The Devil's Alphabet by Daryl Gregory
In The Devil's Alphabet, Paxton Martin returns to his hometown of Switchcreek, Tennessee after living in Chicago for many years. His reason for the homecoming is to attend the funeral of his old friend, Jo Lynn, who has supposedly committed suicide. Switchcreek however, is no normal town, and it should come as no surprise that there may be more to Jo Lynn's death than expected.
When Paxton was fourteen, a mysterious disease rocked the small town of Switchcreek. When the dust cleared, and the quarantine was lifted, one third of the residents, including Paxton's mother were dead, and another third, Paxton's dad included, were mutated into monster-like oddities. The disease got called Transcription Divergence Syndrome, or TDS for short, and it had three waves of transformation which led to three varieties: the first wave got called "Argos", massive gray-skinned giants, who are apparently infertile, but extremely strong. The second wave resulted in a group called "Betas", sometimes called blanks, due to their lack of human expression. The betas are hairless, seal-like folk whose females members are able to reproduce asexually. The final wave are the incredibly obese "Charlies" or Chubs as they are sometimes called. The older male chubs secrete a mind and mood altering drug-like fluid called Vintage, which may be the town's chief export.
Paxton was one of the lucky few who escaped the disease seemingly unchanged. In addition to the loss of his mother, and the transformation of his father, Paxton's best friends, Deke and Jo Lynn were also transformed by the disease. All of which were factors in causing Paxton to flee to Chicago. Jo Lynn's death brings him back and a decline in his father's health keeps him in town for longer than expected. While there he reconnects with old acquaintances, uncovers some seedy, small town corruption, acquires an addiction to vintage, and unwillingly encounters some of his repressed memories.
The thing that hooked me into this book were the mutations caused by TDS. Gregory did a fantastic job of not only creating human, yet very un-human life forms, but he also did a fantastic job of creating individual cultures within the various groups that inhabit the town of Switchcreek. I enjoyed the interplay between not only the TDS groups themselves, but also between those groups and normal humans. I can't imagine the author's challenge of creating these groups, and then inserting them into regular every day American life, but Gregory did just that, and he did it quite well.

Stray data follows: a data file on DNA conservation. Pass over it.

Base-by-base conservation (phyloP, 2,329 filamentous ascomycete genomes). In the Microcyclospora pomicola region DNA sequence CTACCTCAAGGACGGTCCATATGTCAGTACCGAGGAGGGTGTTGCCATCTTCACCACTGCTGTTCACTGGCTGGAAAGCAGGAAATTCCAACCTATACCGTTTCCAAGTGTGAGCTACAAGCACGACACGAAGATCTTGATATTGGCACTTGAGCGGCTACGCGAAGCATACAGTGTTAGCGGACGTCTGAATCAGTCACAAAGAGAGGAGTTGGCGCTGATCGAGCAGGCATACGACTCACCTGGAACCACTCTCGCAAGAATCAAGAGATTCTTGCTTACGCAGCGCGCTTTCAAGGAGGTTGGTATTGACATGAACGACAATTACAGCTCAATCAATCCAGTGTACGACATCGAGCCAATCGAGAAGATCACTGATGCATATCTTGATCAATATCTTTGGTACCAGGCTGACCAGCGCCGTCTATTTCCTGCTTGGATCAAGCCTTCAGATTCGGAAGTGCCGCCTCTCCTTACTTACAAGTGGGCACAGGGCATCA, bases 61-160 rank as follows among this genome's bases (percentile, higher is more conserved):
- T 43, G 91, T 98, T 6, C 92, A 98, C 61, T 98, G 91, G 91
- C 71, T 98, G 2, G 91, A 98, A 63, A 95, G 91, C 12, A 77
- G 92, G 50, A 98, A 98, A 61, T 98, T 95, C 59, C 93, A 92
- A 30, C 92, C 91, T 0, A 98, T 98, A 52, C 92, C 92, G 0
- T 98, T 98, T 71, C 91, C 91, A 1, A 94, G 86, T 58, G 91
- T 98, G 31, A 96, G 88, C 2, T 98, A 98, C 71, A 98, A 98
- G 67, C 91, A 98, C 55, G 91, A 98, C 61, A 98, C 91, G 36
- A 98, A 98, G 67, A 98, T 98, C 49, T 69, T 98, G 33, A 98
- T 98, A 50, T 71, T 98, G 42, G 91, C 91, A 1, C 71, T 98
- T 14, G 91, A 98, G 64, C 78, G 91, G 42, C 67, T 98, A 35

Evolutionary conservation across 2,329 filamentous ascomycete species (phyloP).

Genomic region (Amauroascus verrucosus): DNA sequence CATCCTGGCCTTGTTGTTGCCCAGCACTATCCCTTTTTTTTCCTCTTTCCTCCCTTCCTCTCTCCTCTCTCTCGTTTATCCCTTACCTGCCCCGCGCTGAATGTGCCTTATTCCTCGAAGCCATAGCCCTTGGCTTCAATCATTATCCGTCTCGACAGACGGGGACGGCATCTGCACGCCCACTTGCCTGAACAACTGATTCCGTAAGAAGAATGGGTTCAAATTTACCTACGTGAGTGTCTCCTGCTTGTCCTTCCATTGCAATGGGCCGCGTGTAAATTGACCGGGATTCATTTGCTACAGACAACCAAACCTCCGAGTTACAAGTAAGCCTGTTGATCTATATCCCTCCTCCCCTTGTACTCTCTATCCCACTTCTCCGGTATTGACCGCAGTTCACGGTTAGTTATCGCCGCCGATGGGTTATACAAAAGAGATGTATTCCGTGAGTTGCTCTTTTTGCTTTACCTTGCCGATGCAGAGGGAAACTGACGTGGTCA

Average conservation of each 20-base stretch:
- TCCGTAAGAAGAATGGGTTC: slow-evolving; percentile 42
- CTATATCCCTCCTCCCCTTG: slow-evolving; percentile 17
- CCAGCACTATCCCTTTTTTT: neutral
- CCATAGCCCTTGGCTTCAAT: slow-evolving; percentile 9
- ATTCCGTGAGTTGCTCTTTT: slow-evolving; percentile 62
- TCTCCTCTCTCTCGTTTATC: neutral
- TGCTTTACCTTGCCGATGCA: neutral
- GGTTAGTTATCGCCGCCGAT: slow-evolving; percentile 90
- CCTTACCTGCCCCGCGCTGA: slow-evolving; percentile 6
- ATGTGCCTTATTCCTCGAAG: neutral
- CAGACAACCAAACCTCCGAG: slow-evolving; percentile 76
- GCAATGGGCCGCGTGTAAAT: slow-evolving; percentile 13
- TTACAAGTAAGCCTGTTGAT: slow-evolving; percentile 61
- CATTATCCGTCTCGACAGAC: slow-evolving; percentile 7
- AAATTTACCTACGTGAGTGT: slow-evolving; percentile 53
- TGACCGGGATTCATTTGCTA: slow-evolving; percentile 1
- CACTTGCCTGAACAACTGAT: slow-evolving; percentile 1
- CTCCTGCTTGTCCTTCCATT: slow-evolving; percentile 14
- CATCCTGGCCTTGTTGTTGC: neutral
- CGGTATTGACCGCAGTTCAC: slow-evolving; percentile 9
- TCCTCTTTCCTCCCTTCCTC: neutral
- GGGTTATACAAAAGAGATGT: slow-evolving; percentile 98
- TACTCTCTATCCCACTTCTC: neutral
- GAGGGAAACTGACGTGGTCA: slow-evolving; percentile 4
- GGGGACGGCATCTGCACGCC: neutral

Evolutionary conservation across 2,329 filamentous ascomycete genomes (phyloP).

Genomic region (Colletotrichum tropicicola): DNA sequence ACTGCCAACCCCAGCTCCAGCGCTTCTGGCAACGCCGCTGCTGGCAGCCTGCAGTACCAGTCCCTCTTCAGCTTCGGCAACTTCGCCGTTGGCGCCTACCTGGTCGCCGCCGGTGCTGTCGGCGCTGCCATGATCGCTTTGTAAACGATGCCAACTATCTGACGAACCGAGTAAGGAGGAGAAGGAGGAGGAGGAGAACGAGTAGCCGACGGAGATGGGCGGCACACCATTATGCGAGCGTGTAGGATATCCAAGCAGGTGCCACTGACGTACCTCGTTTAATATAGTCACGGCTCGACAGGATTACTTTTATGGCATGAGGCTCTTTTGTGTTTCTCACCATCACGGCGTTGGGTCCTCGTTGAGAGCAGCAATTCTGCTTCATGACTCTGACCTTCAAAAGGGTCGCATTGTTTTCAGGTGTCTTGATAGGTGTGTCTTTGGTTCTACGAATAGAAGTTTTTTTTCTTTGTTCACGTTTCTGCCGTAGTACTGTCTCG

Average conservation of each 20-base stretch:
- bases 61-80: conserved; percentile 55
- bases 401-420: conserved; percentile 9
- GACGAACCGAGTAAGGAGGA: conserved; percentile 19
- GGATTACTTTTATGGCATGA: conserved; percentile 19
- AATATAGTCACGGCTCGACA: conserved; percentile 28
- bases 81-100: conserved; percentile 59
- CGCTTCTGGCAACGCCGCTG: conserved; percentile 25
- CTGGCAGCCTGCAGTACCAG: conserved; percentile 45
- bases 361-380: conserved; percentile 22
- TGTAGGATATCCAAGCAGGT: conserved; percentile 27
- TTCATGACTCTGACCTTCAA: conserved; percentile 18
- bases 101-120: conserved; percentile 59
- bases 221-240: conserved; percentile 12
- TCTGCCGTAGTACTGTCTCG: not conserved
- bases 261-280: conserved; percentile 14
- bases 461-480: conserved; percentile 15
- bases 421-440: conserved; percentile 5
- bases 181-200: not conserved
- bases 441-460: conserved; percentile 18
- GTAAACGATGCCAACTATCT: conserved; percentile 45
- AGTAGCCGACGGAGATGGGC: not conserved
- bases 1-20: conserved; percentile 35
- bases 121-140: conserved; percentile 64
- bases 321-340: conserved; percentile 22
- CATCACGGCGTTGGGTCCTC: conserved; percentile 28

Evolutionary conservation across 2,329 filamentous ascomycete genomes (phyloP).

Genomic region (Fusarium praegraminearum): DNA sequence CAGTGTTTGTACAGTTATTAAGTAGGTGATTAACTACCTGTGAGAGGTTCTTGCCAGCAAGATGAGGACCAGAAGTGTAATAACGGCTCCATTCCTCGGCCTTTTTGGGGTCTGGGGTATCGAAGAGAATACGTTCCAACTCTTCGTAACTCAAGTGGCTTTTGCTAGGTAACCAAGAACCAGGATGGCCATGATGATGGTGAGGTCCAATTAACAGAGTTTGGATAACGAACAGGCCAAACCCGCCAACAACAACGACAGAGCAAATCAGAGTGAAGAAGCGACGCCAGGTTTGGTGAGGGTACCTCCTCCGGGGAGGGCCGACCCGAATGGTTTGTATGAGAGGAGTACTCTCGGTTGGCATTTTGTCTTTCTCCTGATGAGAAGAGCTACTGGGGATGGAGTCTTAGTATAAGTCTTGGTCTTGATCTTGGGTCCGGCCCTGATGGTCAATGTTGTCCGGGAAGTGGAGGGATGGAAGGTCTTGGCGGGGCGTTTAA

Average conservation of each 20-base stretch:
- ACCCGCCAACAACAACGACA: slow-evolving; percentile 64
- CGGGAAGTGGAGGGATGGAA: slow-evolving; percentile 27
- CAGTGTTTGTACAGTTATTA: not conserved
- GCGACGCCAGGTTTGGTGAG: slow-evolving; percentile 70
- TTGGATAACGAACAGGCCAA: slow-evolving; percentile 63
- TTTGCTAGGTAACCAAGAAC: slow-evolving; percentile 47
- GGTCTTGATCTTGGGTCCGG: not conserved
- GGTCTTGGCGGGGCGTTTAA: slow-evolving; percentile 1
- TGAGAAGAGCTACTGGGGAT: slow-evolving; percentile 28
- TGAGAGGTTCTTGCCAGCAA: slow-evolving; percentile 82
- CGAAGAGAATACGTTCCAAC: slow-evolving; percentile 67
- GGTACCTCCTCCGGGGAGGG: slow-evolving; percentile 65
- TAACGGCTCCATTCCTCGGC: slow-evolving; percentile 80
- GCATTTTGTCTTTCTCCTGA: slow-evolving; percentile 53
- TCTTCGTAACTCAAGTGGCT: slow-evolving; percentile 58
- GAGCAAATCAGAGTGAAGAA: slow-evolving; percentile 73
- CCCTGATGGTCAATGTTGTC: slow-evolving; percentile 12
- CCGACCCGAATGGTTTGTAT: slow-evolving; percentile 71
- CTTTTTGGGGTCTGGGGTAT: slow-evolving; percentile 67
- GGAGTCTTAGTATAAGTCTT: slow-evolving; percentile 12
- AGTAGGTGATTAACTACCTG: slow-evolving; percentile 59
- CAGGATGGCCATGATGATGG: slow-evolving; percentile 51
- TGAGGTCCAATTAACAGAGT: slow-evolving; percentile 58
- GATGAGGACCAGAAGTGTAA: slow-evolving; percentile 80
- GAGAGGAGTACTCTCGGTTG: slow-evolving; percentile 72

The main character Paxton is not the most easy to relate to guy. For most of the book he plays a very passive role as things happen to him and all around him, but he rarely actively sets out to make things happen. On top of the fact that Paxton's not a go-getter, he's also just not that awesome of a guy, what with him being a borderline alcoholic, and an avid drug user and all. Needless to say, I found it hard to root for the guy.
Compared to Paxton, the secondary and supporting characters were interesting, often likable, and well written. Paxton's Argo friend Deke, was quite interesting, especially in the way he fit into the town's intricacies. Switchcreek Mayor, Aunt Rhonda was another strong character. Her motivations are clear, though her machinations are murky at best.
Much like his previous work, Pandemonium, The Devil's Alphabet is another strong effort from Daryl Gregory. This book benefits from strong plotting and solid pacing. The story moves along at a modest clip, and kept me interested throughout. Overall, this is another good book from Gregory, though for my personal tastes, I didn't like this as much as Pandemonium. Still, Gregory seems to be a strong, and creative new voice in the fantasy/horror genre. I certainly wont hesitate to read whatever his next project may be.